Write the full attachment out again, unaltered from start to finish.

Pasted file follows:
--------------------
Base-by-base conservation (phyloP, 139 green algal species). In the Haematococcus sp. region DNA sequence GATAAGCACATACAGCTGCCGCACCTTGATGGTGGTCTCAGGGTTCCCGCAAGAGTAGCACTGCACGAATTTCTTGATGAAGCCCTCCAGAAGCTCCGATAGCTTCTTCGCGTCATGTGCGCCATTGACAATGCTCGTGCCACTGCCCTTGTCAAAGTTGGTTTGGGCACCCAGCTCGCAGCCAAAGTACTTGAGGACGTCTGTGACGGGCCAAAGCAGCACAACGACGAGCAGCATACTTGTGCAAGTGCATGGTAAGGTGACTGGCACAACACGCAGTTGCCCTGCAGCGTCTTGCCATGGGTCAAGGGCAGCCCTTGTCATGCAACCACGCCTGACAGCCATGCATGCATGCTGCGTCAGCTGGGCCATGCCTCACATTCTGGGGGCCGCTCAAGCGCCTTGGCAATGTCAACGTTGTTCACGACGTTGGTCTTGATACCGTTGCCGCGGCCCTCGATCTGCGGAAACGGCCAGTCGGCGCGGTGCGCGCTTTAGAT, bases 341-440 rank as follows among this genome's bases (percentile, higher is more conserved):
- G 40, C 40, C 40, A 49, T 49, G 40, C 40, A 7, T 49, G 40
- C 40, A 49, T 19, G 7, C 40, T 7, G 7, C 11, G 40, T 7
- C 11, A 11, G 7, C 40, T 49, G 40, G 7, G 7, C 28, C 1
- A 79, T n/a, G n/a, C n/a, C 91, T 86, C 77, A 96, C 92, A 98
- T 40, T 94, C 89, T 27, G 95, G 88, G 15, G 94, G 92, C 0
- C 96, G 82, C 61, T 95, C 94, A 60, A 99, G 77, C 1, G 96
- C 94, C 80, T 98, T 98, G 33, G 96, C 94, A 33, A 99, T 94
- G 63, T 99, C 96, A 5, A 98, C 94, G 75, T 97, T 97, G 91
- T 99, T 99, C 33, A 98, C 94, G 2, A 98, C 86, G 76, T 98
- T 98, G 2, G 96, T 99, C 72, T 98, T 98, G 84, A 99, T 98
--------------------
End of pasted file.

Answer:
Base-by-base conservation (phyloP, 139 green algal species). In the Haematococcus sp. region DNA sequence GATAAGCACATACAGCTGCCGCACCTTGATGGTGGTCTCAGGGTTCCCGCAAGAGTAGCACTGCACGAATTTCTTGATGAAGCCCTCCAGAAGCTCCGATAGCTTCTTCGCGTCATGTGCGCCATTGACAATGCTCGTGCCACTGCCCTTGTCAAAGTTGGTTTGGGCACCCAGCTCGCAGCCAAAGTACTTGAGGACGTCTGTGACGGGCCAAAGCAGCACAACGACGAGCAGCATACTTGTGCAAGTGCATGGTAAGGTGACTGGCACAACACGCAGTTGCCCTGCAGCGTCTTGCCATGGGTCAAGGGCAGCCCTTGTCATGCAACCACGCCTGACAGCCATGCATGCATGCTGCGTCAGCTGGGCCATGCCTCACATTCTGGGGGCCGCTCAAGCGCCTTGGCAATGTCAACGTTGTTCACGACGTTGGTCTTGATACCGTTGCCGCGGCCCTCGATCTGCGGAAACGGCCAGTCGGCGCGGTGCGCGCTTTAGAT, bases 341-440 rank as follows among this genome's bases (percentile, higher is more conserved):
- G 40, C 40, C 40, A 49, T 49, G 40, C 40, A 7, T 49, G 40
- C 40, A 49, T 19, G 7, C 40, T 7, G 7, C 11, G 40, T 7
- C 11, A 11, G 7, C 40, T 49, G 40, G 7, G 7, C 28, C 1
- A 79, T n/a, G n/a, C n/a, C 91, T 86, C 77, A 96, C 92, A 98
- T 40, T 94, C 89, T 27, G 95, G 88, G 15, G 94, G 92, C 0
- C 96, G 82, C 61, T 95, C 94, A 60, A 99, G 77, C 1, G 96
- C 94, C 80, T 98, T 98, G 33, G 96, C 94, A 33, A 99, T 94
- G 63, T 99, C 96, A 5, A 98, C 94, G 75, T 97, T 97, G 91
- T 99, T 99, C 33, A 98, C 94, G 2, A 98, C 86, G 76, T 98
- T 98, G 2, G 96, T 99, C 72, T 98, T 98, G 84, A 99, T 98